Chrollo, although he has his moments, is meant to be one of the smartest characters in Hunter x Hunter. It was unclear why he couldn’t tell that Kurapika wasn’t a girl, especially with how close they were sitting in the car.
The simplest explanation is that Chrollo messed up and misgendered Kurapika by accident. It was dark, and Kurapika looked androgynous enough to be mistaken for a girl even by fans watching the anime, so Chrollo made a mistake.
Another theory is that considering the scene as a whole, Chrollo was trying to provoke Kurapika into attacking him. Perhaps he misgendered Kurapika on purpose or purposefully implied that he didn’t think a woman would be able to capture him to make Kurapika upset.
Kurapika is quick to anger when it comes to the Phantom Troupe, so Chrollo didn’t have to antagonize him for long before Kurapika got mad. This is why he lost his temper, removed his wig, and insulted Chrollo.
Androgynous characters in Togashi’s work and anime as a whole
Togashi, the creator of Hunter x Hunter, has explored androgynous-looking characters in his work before. In Hunter x Hunter there are masculine-looking women like Bisky, feminine-looking men like Kurapika, transgender girls like Alluka, and characters with a totally ambiguous gender like Neferpitou.
For some characters, their gender identity is a key part of their story. It’s impossible to miss the metaphors for the trans experience in Alluka’s character. When Killua tries to banish Nanika so Alluka can live a normal life, Alluka tells him that he’s wrong to do that and that Nanika is a part of who she is. This conflict’s conclusion is all about Alluka’s struggle to be accepted by her family for who she is and Killua’s struggle to support his little sister correctly.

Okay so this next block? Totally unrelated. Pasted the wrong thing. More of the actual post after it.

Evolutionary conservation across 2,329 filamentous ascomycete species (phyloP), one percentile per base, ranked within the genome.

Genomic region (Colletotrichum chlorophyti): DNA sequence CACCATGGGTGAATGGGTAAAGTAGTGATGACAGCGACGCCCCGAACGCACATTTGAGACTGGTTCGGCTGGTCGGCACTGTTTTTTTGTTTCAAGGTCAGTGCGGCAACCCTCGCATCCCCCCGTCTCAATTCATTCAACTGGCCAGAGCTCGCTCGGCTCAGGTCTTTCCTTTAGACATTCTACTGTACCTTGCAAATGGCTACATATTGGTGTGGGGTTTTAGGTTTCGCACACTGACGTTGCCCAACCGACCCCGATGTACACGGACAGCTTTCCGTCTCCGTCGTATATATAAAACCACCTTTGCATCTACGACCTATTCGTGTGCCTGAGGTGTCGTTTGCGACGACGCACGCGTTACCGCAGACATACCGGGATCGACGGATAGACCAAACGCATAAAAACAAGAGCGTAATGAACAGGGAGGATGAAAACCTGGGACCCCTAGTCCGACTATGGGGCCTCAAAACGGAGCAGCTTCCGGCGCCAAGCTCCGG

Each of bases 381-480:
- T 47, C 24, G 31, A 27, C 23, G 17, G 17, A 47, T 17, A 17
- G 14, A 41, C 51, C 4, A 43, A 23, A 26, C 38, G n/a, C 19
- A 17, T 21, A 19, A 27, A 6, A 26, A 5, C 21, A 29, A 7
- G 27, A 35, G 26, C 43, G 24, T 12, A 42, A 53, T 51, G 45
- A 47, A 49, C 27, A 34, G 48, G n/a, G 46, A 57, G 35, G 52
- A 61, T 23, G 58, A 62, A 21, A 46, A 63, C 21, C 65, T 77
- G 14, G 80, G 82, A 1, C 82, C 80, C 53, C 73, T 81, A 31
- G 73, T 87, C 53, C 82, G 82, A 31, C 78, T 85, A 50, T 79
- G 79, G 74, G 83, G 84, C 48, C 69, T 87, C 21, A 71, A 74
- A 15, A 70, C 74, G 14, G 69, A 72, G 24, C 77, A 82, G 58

On the other hand, Kurapika’s gender is seemingly unimportant to his story. His story is all about grief and revenge. How much of your humanity would you give up to honor the memory of your loved ones? Is Kurapika’s rage righteous, or is he slowly becoming the villain in his own story? Is Kurapika’s self-destructive journey going to end with him getting any peace of mind, or will he keep feeling as angry as ever?
Kurapika’s story reflects the saying, “Before you embark on a journey of revenge, dig two graves,” except Kurapika is prepared to dig his own grave. That’s what his story is about, and it has no bearing on his gender. This is why in some versions of the manga, Kurapika is given female pronouns.
Language shapes how we think about concepts like gender and identity, so in Japan, there is no issue with Kurapika being gender-neutral because gender-neutral pronouns are normal. This becomes an issue when Hunter x Hunter has to be translated to languages with no gender-neutral pronouns.
Although “they” is slowly becoming more used as an English gender-neutral pronoun, it wasn’t nearly as popular when Hunter x Hunter was translated. This might explain the confusion that some fans feel about Kurapika’s gender. Of course, everyone is entitled to their opinions, and Hunter x Hunter is not an anime that shies away from gender complexities, so feel free to add to these discussions in the fandom.